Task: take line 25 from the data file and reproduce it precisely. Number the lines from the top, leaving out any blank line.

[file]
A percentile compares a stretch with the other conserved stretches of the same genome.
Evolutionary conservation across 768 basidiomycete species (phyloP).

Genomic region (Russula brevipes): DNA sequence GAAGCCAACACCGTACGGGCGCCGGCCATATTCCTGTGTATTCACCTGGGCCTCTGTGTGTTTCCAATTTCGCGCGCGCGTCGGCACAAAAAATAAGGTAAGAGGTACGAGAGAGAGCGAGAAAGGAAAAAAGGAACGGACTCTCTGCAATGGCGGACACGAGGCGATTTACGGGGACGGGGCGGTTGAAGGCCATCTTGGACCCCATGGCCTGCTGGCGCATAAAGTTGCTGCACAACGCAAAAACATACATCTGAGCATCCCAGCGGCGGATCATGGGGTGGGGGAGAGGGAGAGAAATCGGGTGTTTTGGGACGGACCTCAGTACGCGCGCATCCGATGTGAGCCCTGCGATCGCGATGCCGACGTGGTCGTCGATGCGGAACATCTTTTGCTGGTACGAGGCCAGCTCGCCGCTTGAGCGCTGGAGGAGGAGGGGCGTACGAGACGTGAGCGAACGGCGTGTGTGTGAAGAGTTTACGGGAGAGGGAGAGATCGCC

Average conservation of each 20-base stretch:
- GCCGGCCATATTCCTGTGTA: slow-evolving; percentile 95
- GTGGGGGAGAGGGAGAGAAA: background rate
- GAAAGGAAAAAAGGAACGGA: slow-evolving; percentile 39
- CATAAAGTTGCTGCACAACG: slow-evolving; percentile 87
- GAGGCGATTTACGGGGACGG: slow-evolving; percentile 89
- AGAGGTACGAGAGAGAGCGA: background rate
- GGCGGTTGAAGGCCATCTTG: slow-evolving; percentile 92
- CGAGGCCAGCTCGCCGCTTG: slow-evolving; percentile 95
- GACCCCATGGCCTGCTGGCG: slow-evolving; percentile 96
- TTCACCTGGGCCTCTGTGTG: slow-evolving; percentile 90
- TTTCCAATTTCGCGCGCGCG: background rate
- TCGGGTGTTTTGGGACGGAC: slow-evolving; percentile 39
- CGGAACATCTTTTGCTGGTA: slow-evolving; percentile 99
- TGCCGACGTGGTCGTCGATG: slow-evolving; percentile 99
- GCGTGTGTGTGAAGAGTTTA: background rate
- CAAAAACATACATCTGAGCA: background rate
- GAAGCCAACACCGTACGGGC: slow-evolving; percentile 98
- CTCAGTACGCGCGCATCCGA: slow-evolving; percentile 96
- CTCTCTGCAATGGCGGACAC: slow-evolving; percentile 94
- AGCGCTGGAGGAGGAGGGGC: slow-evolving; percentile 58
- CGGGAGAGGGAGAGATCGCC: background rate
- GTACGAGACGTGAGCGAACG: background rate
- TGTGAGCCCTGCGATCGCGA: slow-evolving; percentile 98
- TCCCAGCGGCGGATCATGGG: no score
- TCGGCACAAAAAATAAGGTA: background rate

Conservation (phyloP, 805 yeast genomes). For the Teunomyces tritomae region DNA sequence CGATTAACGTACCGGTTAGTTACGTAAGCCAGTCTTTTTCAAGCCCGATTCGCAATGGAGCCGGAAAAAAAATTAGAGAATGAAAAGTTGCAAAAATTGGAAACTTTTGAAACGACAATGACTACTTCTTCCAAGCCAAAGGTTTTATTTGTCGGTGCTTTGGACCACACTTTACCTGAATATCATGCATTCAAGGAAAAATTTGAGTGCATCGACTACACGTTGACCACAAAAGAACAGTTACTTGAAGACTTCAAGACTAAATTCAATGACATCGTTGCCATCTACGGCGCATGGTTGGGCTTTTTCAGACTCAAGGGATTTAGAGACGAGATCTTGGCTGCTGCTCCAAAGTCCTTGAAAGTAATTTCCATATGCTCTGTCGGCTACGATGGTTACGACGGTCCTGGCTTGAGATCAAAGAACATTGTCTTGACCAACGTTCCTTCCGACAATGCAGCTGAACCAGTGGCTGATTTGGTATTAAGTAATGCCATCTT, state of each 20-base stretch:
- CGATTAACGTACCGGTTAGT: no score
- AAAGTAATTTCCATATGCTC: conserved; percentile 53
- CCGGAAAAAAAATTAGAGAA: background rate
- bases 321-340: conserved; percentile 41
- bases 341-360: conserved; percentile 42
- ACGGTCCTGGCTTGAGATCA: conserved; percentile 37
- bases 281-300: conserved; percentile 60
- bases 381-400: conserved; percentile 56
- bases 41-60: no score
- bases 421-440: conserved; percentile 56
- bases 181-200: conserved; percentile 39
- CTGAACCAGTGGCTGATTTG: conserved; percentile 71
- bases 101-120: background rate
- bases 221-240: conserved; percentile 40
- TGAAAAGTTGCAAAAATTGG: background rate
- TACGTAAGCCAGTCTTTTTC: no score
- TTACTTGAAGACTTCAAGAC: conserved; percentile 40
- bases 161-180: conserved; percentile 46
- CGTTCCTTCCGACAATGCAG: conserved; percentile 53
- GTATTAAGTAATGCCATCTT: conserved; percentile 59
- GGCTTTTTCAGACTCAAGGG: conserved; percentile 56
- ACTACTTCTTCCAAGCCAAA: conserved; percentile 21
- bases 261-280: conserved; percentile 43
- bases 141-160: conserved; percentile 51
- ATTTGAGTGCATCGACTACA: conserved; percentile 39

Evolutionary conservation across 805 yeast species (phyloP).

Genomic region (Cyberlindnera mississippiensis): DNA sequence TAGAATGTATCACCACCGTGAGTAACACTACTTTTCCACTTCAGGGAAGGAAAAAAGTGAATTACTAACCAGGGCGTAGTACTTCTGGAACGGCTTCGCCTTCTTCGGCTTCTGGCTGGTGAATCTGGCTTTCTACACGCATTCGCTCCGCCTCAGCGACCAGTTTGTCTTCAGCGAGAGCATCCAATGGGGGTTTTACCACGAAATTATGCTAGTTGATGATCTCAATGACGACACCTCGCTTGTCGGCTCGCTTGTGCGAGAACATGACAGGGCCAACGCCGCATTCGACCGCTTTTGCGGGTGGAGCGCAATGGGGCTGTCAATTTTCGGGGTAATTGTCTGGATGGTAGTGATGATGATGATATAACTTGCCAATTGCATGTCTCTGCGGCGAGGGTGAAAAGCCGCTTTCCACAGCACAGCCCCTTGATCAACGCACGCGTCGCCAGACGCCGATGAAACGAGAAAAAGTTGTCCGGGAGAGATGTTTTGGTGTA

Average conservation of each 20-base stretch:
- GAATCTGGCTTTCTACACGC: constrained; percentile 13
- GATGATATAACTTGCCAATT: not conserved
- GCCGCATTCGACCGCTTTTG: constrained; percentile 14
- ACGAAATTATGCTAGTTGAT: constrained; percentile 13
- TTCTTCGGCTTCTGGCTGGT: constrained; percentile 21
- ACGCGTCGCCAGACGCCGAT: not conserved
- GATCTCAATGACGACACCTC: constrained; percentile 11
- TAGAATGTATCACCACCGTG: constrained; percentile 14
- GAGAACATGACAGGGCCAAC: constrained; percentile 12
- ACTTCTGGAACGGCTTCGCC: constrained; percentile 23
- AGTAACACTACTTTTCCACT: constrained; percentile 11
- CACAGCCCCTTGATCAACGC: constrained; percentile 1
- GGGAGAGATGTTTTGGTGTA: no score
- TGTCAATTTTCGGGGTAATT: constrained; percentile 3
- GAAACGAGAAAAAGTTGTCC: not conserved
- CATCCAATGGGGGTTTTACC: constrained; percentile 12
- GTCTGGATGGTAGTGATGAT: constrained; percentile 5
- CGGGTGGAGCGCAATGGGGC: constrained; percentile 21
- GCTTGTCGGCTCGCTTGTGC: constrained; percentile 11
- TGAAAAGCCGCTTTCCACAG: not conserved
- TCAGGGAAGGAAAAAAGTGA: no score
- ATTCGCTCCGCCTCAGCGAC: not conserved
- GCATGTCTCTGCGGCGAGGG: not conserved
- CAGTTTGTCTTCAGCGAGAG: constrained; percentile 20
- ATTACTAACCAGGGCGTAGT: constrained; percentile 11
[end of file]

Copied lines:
- CGGGAGAGGGAGAGATCGCC: background rate